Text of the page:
Monday, April 10, 2006

Centralized Planning

Nantucket votes for higher prices, indifferent service.
Nantucket joined other historic tourist towns across the country in approving a measure that would ban chain stores from the island's downtown

Tacky restaurants, coffee chains, are right out.
The measure would bar any new chains with more than 14 outlets that have standardized menus, trademarks, uniforms or other homogeneous decor from opening downtown. The ban would not affect gas stations, grocery stores, banks and other service providers.

Tacky chain grocery stores, however, are just peachy keen. Because it's cool to hate Starbucks but only a monster hates IGA.

In other, perhaps non-surprising, news, Portand is discovering that centralized, rigid planning is not always a Good Thing.
Portland Oregon's highly praised (by central planning advocates) land-use planning system is breaking down. Residents are fed up with the increasing congestion, the diversion of funds from schools, fire, police, and other services to rail transit and high-density developments, the insider dealings and no-bid contracts, and unaffordable housing caused by the urban-growth boundary and restrictive land-use rules. The question is whether the region can find a way out of the hole it has dug for itself. One answer may come in upcoming city council elections.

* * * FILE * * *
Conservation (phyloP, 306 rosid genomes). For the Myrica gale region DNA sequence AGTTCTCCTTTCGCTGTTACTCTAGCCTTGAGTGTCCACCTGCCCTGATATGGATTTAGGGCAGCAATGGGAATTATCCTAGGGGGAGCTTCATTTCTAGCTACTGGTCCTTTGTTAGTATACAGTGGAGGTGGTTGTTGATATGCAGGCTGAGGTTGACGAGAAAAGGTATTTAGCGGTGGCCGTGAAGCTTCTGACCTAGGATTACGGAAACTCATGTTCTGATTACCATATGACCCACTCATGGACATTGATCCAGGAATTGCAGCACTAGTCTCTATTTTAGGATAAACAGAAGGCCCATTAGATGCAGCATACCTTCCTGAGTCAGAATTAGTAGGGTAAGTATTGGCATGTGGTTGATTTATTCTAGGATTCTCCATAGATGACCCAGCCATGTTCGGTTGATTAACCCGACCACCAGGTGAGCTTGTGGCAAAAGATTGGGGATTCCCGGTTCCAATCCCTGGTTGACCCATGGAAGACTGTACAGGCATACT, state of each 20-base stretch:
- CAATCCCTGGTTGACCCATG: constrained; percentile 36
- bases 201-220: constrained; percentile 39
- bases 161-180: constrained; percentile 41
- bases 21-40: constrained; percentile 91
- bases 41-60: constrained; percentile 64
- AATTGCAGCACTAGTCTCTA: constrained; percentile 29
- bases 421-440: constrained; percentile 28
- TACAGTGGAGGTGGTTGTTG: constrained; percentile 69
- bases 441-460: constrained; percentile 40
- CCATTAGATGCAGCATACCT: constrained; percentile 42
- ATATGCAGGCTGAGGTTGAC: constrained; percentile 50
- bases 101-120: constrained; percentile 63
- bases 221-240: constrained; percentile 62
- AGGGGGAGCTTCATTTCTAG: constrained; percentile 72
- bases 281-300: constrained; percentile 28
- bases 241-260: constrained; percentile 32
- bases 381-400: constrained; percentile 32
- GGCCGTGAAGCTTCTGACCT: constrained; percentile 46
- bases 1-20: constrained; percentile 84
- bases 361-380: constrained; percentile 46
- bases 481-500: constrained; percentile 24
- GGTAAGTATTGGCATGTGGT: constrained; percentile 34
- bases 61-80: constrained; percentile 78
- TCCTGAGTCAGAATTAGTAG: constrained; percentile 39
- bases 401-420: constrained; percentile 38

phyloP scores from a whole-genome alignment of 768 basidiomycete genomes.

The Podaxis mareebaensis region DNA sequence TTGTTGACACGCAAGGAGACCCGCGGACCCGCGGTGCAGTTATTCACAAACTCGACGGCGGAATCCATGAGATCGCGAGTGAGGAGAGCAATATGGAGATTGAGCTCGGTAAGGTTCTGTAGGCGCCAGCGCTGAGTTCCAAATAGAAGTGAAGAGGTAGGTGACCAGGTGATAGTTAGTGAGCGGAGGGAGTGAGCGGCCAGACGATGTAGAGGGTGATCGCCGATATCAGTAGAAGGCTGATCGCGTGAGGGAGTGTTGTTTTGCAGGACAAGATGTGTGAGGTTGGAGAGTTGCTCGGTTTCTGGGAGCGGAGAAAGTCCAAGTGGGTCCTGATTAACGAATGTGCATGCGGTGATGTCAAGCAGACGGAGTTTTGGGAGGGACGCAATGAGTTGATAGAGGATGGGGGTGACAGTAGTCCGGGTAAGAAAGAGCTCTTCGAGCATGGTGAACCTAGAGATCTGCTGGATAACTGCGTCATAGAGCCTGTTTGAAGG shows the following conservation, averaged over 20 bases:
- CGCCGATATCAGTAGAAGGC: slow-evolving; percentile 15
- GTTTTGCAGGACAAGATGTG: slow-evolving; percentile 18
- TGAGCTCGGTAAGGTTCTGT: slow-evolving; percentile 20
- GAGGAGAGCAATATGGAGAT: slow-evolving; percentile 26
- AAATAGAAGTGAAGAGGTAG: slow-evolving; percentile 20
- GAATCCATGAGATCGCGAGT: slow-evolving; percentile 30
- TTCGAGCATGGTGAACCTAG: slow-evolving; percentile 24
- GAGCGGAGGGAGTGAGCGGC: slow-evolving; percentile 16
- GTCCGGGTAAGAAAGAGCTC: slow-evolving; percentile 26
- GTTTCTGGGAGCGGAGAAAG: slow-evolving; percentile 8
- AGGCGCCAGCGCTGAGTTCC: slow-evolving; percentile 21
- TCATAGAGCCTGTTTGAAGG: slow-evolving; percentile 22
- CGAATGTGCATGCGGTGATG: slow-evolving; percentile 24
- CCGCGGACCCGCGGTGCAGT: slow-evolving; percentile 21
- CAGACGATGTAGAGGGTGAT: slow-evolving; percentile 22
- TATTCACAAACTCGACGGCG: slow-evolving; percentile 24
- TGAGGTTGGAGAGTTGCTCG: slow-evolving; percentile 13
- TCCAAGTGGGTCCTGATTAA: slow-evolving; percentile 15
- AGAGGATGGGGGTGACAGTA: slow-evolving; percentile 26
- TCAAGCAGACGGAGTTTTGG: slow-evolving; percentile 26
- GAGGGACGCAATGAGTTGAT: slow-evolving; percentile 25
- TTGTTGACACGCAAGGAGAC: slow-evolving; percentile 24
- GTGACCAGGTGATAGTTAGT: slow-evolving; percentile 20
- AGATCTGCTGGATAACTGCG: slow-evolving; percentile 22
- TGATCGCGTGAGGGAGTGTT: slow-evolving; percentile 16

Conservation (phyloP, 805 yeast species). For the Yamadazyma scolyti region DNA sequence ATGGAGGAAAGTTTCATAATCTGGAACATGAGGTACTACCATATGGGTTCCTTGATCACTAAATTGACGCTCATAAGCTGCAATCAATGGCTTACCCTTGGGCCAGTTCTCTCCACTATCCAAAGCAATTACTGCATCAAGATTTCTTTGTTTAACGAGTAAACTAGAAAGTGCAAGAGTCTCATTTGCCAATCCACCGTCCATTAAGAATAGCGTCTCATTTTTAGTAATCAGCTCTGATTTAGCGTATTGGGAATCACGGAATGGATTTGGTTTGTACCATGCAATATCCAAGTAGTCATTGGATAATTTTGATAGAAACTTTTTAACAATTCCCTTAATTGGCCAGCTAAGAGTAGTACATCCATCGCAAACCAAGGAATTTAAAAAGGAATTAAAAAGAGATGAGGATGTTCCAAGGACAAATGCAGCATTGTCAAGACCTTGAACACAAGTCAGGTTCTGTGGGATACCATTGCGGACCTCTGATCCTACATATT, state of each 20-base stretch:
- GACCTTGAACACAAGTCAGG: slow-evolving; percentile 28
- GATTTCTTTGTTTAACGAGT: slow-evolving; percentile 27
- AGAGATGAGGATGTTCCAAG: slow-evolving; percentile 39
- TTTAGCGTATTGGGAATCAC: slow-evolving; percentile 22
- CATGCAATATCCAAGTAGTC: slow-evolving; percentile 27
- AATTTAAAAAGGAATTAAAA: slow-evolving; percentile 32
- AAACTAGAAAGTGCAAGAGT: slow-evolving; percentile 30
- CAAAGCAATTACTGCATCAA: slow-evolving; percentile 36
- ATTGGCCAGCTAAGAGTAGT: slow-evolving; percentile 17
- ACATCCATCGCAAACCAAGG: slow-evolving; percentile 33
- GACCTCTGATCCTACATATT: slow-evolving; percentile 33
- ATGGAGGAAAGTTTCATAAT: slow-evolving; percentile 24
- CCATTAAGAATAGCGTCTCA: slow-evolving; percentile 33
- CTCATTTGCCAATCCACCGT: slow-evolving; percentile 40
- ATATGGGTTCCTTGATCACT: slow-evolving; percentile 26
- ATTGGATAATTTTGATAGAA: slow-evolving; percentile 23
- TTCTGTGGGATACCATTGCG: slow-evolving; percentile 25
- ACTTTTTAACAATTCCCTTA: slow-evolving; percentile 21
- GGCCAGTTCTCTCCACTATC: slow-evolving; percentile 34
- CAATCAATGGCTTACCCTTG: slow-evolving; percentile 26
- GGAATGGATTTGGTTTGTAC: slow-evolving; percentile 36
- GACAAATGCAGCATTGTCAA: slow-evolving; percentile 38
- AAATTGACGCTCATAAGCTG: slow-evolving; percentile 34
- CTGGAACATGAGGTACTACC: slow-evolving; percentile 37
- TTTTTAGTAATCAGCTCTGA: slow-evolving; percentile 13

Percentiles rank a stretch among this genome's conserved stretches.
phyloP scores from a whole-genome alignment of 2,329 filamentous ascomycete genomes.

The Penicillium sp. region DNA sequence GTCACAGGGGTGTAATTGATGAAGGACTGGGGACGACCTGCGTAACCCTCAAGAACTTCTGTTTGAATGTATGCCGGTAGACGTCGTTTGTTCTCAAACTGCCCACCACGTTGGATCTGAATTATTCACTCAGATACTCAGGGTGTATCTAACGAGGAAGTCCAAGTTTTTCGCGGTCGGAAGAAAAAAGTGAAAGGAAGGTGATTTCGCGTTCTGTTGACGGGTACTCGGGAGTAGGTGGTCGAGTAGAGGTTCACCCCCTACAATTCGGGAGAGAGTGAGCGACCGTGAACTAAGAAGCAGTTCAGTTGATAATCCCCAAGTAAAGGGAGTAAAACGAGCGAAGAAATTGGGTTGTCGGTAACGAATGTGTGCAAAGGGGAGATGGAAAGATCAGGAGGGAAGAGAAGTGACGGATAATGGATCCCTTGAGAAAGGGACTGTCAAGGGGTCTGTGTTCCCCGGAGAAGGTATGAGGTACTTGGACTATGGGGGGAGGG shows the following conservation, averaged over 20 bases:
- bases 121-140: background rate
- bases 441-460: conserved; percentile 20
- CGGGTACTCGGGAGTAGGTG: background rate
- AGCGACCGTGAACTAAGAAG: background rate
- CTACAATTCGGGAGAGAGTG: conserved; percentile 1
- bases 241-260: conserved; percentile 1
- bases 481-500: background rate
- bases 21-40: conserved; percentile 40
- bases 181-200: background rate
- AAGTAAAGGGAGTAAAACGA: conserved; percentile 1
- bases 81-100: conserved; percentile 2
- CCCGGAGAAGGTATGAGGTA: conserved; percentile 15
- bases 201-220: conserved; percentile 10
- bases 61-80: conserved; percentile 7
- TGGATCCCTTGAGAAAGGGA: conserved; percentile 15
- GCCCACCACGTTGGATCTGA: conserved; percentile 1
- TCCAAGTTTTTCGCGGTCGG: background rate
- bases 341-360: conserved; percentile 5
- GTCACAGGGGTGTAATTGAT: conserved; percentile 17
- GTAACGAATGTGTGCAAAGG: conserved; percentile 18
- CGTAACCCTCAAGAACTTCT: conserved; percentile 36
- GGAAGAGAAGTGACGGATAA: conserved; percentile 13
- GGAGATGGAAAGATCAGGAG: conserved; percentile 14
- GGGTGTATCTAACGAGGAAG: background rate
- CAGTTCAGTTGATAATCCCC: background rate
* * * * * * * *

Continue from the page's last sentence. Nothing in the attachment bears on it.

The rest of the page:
An excellent daily report of Portland politics can be found at Lewis Clark law professor Jack Bogdanski's blog.
Like most Portlanders, Bogdanski is well left of center, so his disgust
with the planners is just one more sign that their reign is ending.
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